Sunday, March 30, 2008

La Promesse (1996) & Rosetta (1999)

Okay, so after the empty calories of Doomsday, it was time for something a little more filling. I'm late in catching up with the Dardenne brothers, the Belgian filmmakers who already have two Palmes d'Or under their belt after only four films - I hadn't seen any of their movies until their most recent, L'Enfant, in 2006. So allow me to make up for lost time with enthusiasm: these guys are f$*&ing geniuses.

One of the major weaknesses in modern filmmaking is that Hollywood has so concentrated on making films that are escapist fantasies that they've all but stopped making films about life as it is lived by the majority of their audiences. I know this is nothing new - Fred Astaire's dance rhythms didn't have much to do with the Great Depression - but I think the modern corporate mindset most films are made in these days has made things worse. The Dardennes worked for years making documentaries in Belgium about working-class peole, and the result is that their feature films are shot as virtual documentaries as well, but precisely conceived and executed ones.

Their first major film, La Promesse, tells the story of a teenage boy, Igor (Jeremie Renier) who's growing up in the shadow of his father Roger, a charming, self-centered con man who, among other enterprises, smuggles immigrants into Belgium, then puts them up in his own apartment building and hires them to work cheap. When an African laborer dies in an accident, he makes young Igor promise to take care of his wife and baby son; Roger's reaction is to bury the man in cement rather than take him to a hospital. From this point on, the movie is Igor's education, his road to redemption as he tries to make amends for the sins he has been complicit in, his path to independence from his monstrous, yet still sympathetic, father. Through all of this, the Dardennes capture the action in long, unbroken shots in gloomy industrial settings, meaning that it feels like we're watching real life unspooling before our eyes, but with a clear moral and spiritual focus on the characters and their choices.

Their next film, Rosetta, is even better. Rosetta (Emilie Dequenne) is a 17-year old girl living with her mother in a trailer park, and the movie portrays her desperate search for employment. Cheerful, eh? And on top of that, Rosetta herself is something of a pain in the ass, introduced in a scene where she gets fired from a factory and proceeds to storm around in a tantrum and scream at her boss until she gets thrown out by security guards. Every Dardenne movie has good fights, but Rosetta has a virtually non-stop series of scuffles, screaming matches, and characters who fall into rivers. It's great! These movies are immensely simple, and therefore immensely risky - you can only get away with having your characters bicker at each other in an unbroken five-minute shot if the actors know what they're doing and if the filmmakers know what to show us.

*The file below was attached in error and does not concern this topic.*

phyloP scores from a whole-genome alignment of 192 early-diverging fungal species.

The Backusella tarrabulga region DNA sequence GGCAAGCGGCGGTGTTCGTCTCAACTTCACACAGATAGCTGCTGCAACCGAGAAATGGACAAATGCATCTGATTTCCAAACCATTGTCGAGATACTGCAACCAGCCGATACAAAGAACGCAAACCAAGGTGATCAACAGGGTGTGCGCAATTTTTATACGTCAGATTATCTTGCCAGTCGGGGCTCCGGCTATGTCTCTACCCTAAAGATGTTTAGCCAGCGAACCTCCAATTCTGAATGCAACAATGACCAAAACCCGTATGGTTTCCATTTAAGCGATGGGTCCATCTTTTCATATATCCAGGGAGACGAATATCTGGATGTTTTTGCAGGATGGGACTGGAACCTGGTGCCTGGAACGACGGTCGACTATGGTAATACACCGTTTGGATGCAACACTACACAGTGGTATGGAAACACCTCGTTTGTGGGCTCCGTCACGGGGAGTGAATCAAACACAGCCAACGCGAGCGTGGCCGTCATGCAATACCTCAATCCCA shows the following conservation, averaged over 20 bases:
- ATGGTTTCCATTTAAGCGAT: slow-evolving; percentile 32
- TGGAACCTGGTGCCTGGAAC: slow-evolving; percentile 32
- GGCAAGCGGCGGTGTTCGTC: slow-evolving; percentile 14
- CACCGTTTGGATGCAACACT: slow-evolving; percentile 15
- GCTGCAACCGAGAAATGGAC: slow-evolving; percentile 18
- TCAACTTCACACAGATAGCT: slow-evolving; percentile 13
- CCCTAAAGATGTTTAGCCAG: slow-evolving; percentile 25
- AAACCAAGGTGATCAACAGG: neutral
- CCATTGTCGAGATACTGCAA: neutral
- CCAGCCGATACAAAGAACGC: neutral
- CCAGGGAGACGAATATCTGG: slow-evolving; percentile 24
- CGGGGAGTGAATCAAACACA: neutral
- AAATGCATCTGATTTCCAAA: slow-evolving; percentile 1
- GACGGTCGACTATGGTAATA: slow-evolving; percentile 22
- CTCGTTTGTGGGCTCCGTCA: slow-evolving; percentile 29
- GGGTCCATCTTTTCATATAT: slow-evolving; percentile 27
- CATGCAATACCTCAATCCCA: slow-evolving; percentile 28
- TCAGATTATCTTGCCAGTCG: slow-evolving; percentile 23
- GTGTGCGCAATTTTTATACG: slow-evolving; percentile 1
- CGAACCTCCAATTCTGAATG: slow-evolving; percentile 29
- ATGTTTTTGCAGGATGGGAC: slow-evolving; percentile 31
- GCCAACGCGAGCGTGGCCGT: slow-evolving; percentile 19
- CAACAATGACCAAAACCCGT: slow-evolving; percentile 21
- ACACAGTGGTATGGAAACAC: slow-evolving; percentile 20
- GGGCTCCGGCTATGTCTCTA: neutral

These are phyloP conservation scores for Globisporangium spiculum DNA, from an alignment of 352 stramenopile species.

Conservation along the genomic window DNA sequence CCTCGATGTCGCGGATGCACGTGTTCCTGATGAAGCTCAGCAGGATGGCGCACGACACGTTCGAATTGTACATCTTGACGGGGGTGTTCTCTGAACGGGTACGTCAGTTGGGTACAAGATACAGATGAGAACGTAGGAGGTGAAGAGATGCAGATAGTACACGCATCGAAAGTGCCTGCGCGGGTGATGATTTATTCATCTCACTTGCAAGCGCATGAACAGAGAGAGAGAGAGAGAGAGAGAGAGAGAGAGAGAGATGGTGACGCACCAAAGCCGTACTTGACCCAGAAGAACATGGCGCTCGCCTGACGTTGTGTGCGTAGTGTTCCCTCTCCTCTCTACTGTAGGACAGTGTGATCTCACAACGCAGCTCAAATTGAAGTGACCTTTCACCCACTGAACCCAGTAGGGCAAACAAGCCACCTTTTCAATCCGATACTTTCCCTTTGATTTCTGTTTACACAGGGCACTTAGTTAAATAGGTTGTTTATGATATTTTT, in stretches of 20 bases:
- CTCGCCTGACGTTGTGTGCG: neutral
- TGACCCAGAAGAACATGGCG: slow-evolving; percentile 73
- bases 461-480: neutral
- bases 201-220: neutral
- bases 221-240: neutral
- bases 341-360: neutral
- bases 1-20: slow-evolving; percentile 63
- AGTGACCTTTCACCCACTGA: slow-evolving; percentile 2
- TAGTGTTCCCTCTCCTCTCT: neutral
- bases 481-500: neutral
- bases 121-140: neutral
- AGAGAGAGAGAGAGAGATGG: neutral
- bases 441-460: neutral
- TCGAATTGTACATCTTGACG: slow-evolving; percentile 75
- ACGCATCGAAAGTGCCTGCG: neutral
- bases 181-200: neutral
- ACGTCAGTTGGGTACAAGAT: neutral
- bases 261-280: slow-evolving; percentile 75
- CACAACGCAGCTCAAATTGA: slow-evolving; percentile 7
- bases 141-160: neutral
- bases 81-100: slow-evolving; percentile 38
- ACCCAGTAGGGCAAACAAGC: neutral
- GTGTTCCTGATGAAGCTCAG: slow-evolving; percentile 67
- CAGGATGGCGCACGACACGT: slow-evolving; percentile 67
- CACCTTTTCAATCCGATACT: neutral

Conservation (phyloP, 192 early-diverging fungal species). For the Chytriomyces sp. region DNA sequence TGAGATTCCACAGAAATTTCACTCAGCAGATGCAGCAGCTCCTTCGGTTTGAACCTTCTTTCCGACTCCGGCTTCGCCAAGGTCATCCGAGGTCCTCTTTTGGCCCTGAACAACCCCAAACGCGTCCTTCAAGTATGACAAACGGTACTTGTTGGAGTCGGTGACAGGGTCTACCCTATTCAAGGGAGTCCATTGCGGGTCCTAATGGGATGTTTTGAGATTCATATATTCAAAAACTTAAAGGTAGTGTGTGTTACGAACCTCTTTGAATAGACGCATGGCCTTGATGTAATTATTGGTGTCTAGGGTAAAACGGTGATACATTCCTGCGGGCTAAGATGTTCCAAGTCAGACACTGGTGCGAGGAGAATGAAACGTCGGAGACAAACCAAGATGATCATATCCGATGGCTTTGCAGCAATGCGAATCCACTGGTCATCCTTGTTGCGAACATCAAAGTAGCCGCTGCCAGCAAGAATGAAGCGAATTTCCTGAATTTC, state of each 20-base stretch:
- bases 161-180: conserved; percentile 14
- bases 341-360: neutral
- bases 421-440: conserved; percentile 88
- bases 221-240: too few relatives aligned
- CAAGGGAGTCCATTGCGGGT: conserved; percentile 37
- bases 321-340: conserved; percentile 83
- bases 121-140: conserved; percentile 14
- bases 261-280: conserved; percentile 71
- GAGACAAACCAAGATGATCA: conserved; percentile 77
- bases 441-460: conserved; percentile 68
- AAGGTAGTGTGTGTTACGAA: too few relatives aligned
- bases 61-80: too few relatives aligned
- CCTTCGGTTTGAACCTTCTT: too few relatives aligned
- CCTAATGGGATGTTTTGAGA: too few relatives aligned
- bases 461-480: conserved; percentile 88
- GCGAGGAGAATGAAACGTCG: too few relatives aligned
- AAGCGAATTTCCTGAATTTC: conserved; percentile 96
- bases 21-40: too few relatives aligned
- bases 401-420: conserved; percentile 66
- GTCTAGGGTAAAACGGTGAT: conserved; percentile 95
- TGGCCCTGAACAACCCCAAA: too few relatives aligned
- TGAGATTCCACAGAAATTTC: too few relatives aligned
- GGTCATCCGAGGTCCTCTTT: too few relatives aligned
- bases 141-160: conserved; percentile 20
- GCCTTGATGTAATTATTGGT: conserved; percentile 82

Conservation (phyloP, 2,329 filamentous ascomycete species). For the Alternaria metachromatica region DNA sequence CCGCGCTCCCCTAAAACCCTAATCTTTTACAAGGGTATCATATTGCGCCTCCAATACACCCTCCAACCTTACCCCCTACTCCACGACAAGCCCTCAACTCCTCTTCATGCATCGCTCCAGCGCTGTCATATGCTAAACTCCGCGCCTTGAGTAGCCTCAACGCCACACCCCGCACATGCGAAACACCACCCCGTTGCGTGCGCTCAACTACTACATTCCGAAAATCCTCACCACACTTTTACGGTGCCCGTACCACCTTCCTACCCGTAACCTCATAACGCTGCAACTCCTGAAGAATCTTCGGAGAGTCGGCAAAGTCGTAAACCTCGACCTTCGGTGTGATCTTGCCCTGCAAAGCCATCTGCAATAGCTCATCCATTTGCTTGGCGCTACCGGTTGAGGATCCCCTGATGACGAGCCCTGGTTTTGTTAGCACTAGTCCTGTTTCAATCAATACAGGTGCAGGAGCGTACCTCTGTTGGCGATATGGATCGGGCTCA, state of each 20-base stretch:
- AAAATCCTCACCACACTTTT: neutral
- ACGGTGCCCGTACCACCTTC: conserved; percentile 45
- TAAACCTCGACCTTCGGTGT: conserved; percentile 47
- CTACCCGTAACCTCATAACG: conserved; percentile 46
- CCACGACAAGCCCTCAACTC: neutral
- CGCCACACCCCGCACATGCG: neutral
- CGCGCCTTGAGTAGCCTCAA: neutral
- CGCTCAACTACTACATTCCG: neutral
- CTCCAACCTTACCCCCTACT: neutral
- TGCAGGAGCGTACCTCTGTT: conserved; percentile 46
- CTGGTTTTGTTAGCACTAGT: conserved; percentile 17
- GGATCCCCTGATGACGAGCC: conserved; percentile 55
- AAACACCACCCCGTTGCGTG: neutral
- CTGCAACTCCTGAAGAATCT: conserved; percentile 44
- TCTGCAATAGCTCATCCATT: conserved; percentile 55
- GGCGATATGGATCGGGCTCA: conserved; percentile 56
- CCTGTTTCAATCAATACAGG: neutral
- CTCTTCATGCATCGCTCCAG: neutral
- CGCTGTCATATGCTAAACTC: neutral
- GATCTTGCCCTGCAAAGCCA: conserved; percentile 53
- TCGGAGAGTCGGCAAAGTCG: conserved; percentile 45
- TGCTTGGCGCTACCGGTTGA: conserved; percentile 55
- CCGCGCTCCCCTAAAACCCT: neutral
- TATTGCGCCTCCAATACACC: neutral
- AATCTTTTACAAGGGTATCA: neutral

Rosetta is, ultimately, a film in which a young character is totally beaten down by life and, in a magical final scene, regains her hope. It's the kind of tiny crystallized moment that every filmmaker aspires to, that you try and build towards over the entire design of a film. And in today's world it's a refreshing blast of clarity amidst a sea of mediocrity.

La Promesse: 8/10
Rosetta: 9/10

Friday, March 28, 2008

Doomsday (2008)

Whee, cinematic junk food! There's a Twinkie cook book out there where you can make Twinkie Sushi or Twinkie Pigs in a Blanket (just add wieners) and Neil Marshall's Doomsday is like that: a creatively-made, undeniably unoriginal junk food achievement, without substance or nutrition. But as Pauline Kael said, or perhaps it was Julia Child, 'movies are so rarely great art, we must be able to appreciate great trash', and Doomsday is pretty great trash.

Twenty-odd years in the future, British authorities have quarantined a disease-ridden Scotland behind a wall (what took them so long, ba-dum-bump); when the same virulence breaks out in London, hardened cop/hottie Rhona Mitra is sent, Snake Plissken-esque, into the forbidden zone to bring out any hint of a cure that can be found. Director Neil Marshall cherry-picks elements from a bunch of different movies - the basic structure of Escape from New York, the car chase from The Road Warrior, a scene or two from Gladiator, a character archetype from Underworld, London tormented by a disease out of one of the 28 Weeks movies - and gives us a fever dream of post-apocalyptic action. Hell, I knew the movie was going to be fun when I saw the titles were in the John Carpenter font.